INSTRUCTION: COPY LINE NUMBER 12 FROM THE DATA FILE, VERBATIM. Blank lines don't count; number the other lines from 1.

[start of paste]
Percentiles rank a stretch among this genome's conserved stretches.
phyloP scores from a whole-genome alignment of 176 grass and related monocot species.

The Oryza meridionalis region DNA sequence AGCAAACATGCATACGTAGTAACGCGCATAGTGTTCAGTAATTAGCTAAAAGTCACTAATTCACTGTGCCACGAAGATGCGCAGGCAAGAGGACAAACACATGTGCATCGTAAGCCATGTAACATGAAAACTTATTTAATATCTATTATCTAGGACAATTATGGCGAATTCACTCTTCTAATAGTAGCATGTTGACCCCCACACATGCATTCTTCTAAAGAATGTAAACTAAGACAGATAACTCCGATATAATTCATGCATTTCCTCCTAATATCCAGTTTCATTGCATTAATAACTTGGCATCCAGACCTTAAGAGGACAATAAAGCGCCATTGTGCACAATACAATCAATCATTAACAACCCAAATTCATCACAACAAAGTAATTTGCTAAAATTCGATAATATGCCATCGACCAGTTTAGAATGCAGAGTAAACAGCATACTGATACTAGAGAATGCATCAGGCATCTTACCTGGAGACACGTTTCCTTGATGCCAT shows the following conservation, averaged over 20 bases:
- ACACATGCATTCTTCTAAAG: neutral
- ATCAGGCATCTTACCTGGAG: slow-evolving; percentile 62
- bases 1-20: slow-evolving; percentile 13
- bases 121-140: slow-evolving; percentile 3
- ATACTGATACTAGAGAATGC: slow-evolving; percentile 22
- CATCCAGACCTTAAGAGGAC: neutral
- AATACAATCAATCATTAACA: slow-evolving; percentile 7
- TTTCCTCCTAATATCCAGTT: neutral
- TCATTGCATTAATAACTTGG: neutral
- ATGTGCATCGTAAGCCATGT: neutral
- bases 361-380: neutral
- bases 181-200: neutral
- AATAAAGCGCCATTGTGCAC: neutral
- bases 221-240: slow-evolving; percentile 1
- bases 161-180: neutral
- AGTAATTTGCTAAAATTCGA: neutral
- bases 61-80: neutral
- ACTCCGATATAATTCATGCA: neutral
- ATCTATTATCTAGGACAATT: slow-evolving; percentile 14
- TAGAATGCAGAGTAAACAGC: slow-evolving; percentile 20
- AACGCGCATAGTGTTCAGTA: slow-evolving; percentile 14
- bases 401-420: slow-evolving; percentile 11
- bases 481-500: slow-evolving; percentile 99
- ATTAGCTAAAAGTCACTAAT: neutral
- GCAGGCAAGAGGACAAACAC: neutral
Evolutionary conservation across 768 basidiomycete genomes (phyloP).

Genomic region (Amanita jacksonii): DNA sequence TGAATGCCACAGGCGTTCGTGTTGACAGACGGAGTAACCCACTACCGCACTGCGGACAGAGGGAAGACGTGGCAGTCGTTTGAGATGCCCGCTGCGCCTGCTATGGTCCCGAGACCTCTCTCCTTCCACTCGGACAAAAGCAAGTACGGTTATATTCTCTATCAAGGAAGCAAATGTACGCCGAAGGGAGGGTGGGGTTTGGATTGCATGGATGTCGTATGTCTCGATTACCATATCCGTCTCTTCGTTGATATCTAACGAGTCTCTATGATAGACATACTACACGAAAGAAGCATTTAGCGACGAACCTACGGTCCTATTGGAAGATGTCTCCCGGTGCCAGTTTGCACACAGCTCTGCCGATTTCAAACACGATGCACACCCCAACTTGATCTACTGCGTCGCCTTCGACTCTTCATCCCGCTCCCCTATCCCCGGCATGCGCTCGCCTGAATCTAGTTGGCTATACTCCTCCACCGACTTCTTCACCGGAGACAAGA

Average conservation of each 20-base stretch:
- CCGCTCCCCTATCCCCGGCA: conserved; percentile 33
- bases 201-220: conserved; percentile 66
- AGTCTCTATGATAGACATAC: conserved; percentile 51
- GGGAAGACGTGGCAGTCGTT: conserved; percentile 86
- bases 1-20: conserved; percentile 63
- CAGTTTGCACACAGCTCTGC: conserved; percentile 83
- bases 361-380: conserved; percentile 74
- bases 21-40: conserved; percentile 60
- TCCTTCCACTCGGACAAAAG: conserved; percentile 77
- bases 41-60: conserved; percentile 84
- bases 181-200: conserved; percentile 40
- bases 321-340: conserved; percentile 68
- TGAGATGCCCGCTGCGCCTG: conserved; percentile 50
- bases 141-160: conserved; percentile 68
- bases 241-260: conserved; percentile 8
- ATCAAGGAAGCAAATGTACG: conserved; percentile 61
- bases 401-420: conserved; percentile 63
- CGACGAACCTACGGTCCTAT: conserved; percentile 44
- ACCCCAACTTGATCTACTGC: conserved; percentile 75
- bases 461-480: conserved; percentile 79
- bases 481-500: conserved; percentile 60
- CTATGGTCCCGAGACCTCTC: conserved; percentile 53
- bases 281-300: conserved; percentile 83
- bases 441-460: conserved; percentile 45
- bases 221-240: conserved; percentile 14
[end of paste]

- TCATTGCATTAATAACTTGG: neutral